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Japanese Government Urges Calm Following Explosion at Nuclear Plant

The Fukushima nuclear plant in Fukushima prefecture in northeastern Japan (2008 file photo)
The Fukushima nuclear plant in Fukushima prefecture in northeastern Japan (2008 file photo)

Officials are monitoring radiation levels following massive earthquake

A Japanese government spokesman has urged for calm following an explosion at one of two nuclear plants damaged in Friday's massive earthquake.

Japanese Chief Cabinet Secretary Yukio Edano says authorities are monitoring radiation levels at Fukushima, where smoke could be seen billowing out of the nuclear plant complex. Japanese media say radiation levels are more than eight times normal outside the plant.

He urged people to follow earlier orders to evacuate the area 10 kilometers around the plant.

Before the explosion occurred, authorities said radioactive material had been found outside one of the plant's reactors, which had lost power and cooling abilities following the magnitude 8.9 quake and tsunami.

Prime Minister Naoto Kan said 50,000 troops would join rescue and recovery efforts across the country.

Japanese media report more than 1,200 people are dead or missing.

Entire villages were washed away Friday by waves as high as 10 meters that carried vehicles, buildings and debris several kilometers inland. The earthquake and tsunami damaged highways and other infrastructure, further hampering rescuers' efforts to reach people stranded on their roofs and trapped in affected areas.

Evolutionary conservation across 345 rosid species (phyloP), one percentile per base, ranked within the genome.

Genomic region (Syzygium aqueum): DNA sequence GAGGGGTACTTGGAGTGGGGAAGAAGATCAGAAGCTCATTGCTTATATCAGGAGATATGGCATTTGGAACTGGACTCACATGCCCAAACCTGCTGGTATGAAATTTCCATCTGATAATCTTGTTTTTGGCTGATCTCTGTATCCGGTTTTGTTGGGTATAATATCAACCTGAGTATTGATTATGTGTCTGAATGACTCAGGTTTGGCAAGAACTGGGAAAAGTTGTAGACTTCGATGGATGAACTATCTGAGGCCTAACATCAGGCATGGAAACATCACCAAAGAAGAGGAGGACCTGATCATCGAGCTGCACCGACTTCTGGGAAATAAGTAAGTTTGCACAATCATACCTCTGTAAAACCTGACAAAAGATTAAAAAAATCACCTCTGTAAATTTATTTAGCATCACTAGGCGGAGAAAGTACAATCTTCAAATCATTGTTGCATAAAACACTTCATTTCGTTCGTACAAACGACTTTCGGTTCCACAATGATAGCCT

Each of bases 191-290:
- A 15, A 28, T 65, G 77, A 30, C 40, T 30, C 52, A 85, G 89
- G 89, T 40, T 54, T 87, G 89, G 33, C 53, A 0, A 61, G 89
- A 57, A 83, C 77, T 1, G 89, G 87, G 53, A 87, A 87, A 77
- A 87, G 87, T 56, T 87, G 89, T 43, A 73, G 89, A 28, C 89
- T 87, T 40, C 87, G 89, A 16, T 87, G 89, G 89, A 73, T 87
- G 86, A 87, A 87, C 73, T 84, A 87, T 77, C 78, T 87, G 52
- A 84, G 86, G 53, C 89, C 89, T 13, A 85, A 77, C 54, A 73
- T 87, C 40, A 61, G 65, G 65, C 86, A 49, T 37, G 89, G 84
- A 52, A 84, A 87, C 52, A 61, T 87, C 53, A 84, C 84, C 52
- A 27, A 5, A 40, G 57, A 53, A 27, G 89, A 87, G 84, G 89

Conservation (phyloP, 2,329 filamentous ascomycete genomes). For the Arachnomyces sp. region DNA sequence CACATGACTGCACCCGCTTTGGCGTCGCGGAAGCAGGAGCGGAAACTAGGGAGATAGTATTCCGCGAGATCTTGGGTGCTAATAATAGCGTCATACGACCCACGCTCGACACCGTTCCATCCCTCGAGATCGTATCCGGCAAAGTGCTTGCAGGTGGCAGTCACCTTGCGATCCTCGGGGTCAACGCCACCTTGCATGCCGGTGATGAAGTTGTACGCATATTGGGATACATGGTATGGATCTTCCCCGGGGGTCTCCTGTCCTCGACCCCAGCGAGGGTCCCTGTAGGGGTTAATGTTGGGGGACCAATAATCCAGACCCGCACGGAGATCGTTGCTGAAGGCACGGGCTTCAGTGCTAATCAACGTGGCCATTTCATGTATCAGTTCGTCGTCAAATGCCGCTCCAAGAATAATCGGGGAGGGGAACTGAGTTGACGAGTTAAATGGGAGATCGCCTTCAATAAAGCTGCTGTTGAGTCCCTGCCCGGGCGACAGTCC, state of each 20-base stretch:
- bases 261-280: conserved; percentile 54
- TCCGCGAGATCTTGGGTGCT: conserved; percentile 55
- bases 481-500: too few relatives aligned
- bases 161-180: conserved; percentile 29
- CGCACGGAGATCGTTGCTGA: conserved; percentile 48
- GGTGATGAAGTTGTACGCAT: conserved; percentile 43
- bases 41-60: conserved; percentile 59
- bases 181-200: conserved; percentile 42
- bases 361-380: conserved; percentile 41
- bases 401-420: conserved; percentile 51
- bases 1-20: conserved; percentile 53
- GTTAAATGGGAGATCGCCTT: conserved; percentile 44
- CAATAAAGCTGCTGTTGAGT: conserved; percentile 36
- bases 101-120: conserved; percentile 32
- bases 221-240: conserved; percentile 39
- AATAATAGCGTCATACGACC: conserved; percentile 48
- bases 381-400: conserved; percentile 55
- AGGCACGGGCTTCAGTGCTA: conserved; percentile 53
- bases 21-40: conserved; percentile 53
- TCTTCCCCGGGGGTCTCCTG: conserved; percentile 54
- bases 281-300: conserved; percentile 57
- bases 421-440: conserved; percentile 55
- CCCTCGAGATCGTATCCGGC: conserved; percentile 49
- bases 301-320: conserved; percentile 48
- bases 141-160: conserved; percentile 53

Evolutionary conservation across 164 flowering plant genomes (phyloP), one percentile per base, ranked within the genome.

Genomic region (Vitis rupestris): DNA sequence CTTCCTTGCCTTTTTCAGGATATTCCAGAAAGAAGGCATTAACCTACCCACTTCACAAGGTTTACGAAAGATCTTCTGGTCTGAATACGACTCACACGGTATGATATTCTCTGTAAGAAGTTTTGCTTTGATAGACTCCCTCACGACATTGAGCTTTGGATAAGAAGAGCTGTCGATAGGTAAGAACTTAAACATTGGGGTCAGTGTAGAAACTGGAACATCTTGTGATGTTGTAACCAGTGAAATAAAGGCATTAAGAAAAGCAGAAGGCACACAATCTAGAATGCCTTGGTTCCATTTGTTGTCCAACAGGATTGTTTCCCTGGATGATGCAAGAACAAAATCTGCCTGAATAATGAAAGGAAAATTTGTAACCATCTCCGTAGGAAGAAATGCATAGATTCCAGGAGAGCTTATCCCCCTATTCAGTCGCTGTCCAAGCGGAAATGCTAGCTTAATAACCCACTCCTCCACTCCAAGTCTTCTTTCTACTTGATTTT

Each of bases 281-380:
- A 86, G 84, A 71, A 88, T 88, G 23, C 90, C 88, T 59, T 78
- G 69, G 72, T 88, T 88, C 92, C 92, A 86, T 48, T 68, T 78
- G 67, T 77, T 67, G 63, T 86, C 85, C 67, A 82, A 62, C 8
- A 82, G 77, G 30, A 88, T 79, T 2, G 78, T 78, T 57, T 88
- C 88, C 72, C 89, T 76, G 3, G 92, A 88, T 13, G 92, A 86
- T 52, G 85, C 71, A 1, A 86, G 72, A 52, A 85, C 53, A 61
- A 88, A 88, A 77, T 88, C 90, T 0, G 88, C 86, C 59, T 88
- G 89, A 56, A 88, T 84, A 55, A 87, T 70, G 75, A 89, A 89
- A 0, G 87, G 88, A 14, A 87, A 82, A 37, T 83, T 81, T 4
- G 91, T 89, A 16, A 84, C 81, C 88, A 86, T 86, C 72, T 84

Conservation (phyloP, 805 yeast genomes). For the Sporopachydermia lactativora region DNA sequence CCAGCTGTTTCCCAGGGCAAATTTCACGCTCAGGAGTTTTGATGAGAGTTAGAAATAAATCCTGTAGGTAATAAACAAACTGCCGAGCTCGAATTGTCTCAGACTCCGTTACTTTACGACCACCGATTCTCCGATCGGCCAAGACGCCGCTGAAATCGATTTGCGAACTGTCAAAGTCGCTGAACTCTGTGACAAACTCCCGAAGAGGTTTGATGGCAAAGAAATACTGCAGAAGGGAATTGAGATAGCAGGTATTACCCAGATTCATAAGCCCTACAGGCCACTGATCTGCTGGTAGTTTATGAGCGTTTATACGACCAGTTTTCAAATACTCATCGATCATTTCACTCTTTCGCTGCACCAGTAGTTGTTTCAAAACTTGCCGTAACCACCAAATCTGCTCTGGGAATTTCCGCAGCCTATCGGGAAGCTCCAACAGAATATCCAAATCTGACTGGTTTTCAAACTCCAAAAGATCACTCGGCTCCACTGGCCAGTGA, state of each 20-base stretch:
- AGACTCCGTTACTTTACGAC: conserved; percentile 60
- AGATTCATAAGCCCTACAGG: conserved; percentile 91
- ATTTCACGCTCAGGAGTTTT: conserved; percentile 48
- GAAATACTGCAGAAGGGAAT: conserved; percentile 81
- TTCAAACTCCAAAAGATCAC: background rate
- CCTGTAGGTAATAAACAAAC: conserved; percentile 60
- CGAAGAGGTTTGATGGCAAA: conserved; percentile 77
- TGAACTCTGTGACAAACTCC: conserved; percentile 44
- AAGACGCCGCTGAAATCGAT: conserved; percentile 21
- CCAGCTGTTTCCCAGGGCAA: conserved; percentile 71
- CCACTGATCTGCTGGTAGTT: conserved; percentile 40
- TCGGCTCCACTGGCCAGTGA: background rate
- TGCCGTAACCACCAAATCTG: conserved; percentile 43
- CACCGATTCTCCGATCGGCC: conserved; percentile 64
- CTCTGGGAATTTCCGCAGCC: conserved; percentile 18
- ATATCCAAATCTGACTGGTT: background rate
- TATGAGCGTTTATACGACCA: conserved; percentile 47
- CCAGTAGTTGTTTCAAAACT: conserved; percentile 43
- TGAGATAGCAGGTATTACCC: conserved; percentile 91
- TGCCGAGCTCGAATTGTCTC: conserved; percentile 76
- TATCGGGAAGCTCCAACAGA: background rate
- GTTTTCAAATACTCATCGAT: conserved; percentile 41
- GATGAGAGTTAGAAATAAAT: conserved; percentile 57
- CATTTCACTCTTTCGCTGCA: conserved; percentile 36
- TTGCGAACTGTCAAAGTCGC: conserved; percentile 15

Japan's Tepco electric company is warning of massive power outages in the coming days across large areas of the country.

Japanese authorities said 200 to 300 bodies have been found in Sendai, the city closest to the quake, which was the most powerful on record to hit Japan and the world's fifth largest in more than a century. They say 700 people are missing and 1,000 people have been injured.

Northeast of Sendai, fires raged through the night Friday in Kesennuma, a town of 70,000 people. A large fire also erupted at an oil refinery in Ichihara, near Tokyo.

In Tokyo, the quake forced a suspension of all train and subway services, leaving millions of people stranded. Several airports were also closed, but some, including Tokyo's Narita have reopened.

Some information for this report provided by AP, AFP and Reuters.